UPDATE: Pilot Flying J's Haslam Buys Cleveland Browns
Deal puts travel center chain leader in rival TA's backyard
CLEVELAND -- Cleveland Browns owner Randy Lerner has reached a deal to sell the football team to James "Jimmy" Haslam III, president and CEO of Knoxville, Tenn.-based travel center network Pilot Flying J Inc., a person with knowledge of the sale told the Associated Press.
Lerner will sell 70% of the Browns to Haslam now, with the other 30% reverting to him four years after the closing date, the person said on condition of anonymity because the sale has not officially been announced.
Haslam is expected to be introduced as the new owner at a news conference on Friday.
While the papers have been signed, the NFL still must approve the sale. Approval from 24 of the 32 teams is required, and no date has been set for a vote because the sale has not been presented to the league yet. The person said approval is expected by the end of September.
ESPN reported the sale price was more than $1 billion.
The Browns were valued at $977 million last year by Forbes magazine, 20th in the NFL.
Haslam has been a minority investor in the Pittsburgh Steelers and in a 2010 profile told the team's Steelers.com website that he had been a Dallas Cowboys and then an Indianapolis Colts fan. But with the Pittsburgh investment, Haslam said he had become "1,000% a Steelers fan." The Steelers are the Browns' chief rival.
( Click here to read a 2010 profile of Haslam on Steelers.com. See Related Content below for previous CSP Daily News coverage of the Browns deal. And click here for previous coverage of Pilot Flying J.)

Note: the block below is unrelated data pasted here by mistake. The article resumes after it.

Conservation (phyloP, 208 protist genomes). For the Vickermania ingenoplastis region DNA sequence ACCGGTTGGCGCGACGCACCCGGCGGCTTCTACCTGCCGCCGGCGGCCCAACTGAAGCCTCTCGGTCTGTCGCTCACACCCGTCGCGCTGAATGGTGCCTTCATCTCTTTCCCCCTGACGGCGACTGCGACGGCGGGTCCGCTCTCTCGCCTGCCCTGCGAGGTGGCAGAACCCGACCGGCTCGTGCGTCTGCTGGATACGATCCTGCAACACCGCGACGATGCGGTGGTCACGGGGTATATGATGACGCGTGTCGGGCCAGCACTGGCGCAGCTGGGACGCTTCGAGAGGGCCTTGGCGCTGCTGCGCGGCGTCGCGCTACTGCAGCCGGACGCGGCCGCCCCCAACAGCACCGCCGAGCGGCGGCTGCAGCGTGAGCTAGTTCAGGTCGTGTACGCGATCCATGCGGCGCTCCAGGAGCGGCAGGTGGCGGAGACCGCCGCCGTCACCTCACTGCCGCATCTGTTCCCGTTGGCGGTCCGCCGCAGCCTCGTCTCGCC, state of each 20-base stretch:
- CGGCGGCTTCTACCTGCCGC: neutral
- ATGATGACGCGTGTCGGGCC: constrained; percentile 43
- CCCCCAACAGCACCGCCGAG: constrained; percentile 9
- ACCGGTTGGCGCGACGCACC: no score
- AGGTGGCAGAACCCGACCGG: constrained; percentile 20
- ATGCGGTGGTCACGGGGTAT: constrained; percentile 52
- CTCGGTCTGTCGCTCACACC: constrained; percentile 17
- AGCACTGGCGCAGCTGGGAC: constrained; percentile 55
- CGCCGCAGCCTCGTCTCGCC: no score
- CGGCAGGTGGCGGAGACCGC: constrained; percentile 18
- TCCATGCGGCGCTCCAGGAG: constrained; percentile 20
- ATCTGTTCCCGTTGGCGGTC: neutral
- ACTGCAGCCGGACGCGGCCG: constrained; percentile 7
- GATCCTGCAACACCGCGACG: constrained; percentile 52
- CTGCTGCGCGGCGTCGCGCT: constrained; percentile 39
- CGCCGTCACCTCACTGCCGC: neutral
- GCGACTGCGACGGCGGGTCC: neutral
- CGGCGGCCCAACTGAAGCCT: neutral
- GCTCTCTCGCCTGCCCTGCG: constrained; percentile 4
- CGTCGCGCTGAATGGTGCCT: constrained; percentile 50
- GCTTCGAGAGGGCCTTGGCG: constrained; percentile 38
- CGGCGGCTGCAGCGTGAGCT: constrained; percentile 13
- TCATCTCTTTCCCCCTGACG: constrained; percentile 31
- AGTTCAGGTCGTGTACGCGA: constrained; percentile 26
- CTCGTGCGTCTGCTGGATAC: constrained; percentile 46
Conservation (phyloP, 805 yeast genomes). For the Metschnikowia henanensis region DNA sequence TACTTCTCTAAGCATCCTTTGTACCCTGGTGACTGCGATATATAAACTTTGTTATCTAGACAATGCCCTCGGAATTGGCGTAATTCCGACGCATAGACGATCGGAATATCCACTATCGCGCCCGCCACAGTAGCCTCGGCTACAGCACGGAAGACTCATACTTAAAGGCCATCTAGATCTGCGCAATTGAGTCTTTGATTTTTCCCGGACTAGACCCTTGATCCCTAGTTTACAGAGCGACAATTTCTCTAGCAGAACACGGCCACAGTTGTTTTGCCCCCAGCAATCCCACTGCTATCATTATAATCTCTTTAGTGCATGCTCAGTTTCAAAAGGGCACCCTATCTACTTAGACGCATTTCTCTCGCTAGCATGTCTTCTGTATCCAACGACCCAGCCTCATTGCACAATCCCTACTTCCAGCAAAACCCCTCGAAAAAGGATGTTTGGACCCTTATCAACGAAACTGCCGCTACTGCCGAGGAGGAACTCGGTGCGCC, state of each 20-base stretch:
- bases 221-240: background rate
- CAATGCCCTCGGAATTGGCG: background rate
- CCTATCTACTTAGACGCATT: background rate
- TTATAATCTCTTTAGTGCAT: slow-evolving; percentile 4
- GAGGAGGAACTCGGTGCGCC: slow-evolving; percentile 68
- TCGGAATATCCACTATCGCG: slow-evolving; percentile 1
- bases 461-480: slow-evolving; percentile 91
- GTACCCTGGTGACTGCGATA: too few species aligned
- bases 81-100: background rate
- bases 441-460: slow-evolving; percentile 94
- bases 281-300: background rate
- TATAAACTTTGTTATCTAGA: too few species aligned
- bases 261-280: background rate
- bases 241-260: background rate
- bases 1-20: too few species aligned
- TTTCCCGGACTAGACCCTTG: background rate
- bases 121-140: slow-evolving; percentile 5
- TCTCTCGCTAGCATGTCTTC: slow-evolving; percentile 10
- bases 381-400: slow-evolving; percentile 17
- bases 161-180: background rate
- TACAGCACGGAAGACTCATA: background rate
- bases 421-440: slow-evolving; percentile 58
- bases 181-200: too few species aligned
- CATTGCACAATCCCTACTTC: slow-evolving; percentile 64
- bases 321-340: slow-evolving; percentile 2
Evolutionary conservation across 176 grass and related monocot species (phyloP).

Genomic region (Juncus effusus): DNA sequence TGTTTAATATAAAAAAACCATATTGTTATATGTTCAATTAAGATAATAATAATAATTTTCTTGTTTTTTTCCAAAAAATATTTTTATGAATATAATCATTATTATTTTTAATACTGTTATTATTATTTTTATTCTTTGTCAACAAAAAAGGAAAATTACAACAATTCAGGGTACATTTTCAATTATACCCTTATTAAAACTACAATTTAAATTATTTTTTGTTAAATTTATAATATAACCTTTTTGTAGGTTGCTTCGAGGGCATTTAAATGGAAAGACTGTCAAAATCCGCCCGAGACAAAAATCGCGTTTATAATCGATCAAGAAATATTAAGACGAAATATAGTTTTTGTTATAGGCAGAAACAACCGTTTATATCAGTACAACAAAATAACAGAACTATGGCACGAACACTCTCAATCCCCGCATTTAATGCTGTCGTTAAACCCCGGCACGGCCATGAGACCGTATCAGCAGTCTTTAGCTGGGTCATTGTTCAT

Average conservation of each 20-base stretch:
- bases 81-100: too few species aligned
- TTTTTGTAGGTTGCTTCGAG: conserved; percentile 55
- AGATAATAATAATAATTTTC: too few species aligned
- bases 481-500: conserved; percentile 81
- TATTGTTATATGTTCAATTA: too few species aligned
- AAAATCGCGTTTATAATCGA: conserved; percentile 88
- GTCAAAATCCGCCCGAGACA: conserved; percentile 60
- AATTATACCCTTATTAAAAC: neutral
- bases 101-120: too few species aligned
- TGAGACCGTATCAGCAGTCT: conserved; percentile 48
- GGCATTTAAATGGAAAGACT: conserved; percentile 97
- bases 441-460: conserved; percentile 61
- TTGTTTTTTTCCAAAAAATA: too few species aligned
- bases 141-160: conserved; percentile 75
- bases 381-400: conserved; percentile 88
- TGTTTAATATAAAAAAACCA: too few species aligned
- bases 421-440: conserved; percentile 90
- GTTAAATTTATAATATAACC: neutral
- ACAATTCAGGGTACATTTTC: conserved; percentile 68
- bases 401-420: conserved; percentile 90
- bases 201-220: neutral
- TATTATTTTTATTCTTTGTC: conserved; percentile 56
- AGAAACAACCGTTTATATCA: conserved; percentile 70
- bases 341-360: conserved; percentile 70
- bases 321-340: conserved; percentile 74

But there is another rivalry involved, reported The Knoxville News Sentinel. The headquarters of one of Pilot Flying J's biggest competitors, TravelCenters of America (TA), is in Westlake, Ohio, only about 15 miles from Browns Stadium, said the report.
When Pilot in 2009 and 2010 sought government approval to acquire Ogden, Utah-based Flying J's travel center business, TA, challenged the deal in a letter to the Federal Trade Commission (FTC), calling Pilot an "already-too-large monopolist."
Haslam alleged that TA "was going to do everything they can to keep [the deal] from happening." The merger was eventually approved, although Pilot had to sell 26 of its travel centers to a third company.
A TA spokesperson declined to comment to the News Sentinel about Haslam's purchase of the Browns.
Raymond James analyst Ben Brownlow said the travel center industry went through a very difficult time in 2007 and 2008, and that after volumes declined there was intense competition to capture the business that remained. "But the industry in general and the environment is starting to improve," he told the newspaper. "So I think the competition isn't quite as intense as it was back in '07, '08."
TravelCenters of America has 240 locations in 41 states and Canada operating under the TA and Petro Stopping Centers brands.
Pilot Flying J has more than 600 retail locations in 47 states and eight Canadian provinces.